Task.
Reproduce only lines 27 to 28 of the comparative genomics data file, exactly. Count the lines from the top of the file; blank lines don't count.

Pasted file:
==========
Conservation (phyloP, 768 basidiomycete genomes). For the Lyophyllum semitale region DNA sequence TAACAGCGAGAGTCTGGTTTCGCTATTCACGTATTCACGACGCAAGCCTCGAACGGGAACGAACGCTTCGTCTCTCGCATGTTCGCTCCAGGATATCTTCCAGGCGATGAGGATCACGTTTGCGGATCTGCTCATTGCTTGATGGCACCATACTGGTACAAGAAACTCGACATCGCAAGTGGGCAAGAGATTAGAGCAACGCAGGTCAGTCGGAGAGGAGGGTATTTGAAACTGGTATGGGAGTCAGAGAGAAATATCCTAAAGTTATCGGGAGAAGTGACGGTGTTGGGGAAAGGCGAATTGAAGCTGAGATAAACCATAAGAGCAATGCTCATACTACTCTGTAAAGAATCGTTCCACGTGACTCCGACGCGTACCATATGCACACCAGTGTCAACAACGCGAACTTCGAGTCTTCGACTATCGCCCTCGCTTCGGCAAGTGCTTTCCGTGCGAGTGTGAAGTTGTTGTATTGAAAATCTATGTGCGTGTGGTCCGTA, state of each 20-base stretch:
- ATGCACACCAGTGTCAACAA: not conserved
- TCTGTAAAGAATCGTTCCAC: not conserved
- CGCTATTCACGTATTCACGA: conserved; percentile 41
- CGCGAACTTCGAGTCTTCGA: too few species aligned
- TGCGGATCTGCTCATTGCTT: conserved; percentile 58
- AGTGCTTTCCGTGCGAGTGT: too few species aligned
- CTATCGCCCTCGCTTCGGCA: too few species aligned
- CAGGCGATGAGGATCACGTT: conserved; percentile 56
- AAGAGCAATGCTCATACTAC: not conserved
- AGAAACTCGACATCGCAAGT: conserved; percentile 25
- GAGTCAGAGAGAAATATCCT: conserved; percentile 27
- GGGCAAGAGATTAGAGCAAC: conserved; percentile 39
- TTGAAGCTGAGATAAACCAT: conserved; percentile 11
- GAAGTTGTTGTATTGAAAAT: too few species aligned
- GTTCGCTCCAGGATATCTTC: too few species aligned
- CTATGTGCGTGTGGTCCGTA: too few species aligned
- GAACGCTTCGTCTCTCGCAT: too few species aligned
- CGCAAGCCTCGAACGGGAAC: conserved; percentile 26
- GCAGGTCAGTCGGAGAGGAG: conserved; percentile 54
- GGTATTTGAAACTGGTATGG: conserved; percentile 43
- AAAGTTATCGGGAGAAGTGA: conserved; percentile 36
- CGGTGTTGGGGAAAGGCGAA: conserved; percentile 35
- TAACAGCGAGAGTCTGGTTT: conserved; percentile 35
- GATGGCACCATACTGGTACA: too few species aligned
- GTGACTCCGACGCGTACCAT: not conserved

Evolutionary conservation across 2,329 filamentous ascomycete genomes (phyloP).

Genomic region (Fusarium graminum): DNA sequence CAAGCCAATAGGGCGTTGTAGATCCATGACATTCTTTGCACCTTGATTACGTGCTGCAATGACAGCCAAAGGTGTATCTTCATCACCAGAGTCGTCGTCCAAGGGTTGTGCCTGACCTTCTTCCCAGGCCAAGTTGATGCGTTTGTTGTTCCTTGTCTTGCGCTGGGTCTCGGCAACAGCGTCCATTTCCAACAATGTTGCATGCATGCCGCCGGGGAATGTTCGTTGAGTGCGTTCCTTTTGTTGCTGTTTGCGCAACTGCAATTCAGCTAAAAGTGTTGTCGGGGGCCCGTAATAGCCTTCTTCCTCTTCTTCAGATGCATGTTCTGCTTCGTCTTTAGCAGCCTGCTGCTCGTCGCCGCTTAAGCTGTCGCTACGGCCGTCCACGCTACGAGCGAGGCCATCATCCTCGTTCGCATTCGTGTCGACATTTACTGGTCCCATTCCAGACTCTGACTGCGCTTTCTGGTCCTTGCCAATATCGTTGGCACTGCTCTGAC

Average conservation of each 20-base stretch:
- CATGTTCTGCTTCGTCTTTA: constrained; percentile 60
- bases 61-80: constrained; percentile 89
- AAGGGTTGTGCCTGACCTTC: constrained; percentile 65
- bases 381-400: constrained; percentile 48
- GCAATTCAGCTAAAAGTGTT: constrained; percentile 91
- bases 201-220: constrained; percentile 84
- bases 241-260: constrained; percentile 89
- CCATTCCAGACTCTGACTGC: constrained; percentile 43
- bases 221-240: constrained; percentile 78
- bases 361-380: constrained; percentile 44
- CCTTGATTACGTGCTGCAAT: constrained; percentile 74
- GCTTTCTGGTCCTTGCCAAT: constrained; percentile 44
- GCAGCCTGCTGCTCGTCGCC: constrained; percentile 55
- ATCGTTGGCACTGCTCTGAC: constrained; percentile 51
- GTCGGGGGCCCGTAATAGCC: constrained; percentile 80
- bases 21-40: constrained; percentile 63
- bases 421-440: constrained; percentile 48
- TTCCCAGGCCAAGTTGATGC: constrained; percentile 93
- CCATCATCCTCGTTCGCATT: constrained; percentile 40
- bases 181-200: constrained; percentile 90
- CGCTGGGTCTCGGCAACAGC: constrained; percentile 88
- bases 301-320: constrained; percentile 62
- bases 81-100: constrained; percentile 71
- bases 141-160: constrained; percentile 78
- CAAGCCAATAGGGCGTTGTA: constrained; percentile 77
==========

Evolutionary conservation across 2,329 filamentous ascomycete genomes (phyloP).

Genomic region (Fusarium graminum): DNA sequence CAAGCCAATAGGGCGTTGTAGATCCATGACATTCTTTGCACCTTGATTACGTGCTGCAATGACAGCCAAAGGTGTATCTTCATCACCAGAGTCGTCGTCCAAGGGTTGTGCCTGACCTTCTTCCCAGGCCAAGTTGATGCGTTTGTTGTTCCTTGTCTTGCGCTGGGTCTCGGCAACAGCGTCCATTTCCAACAATGTTGCATGCATGCCGCCGGGGAATGTTCGTTGAGTGCGTTCCTTTTGTTGCTGTTTGCGCAACTGCAATTCAGCTAAAAGTGTTGTCGGGGGCCCGTAATAGCCTTCTTCCTCTTCTTCAGATGCATGTTCTGCTTCGTCTTTAGCAGCCTGCTGCTCGTCGCCGCTTAAGCTGTCGCTACGGCCGTCCACGCTACGAGCGAGGCCATCATCCTCGTTCGCATTCGTGTCGACATTTACTGGTCCCATTCCAGACTCTGACTGCGCTTTCTGGTCCTTGCCAATATCGTTGGCACTGCTCTGAC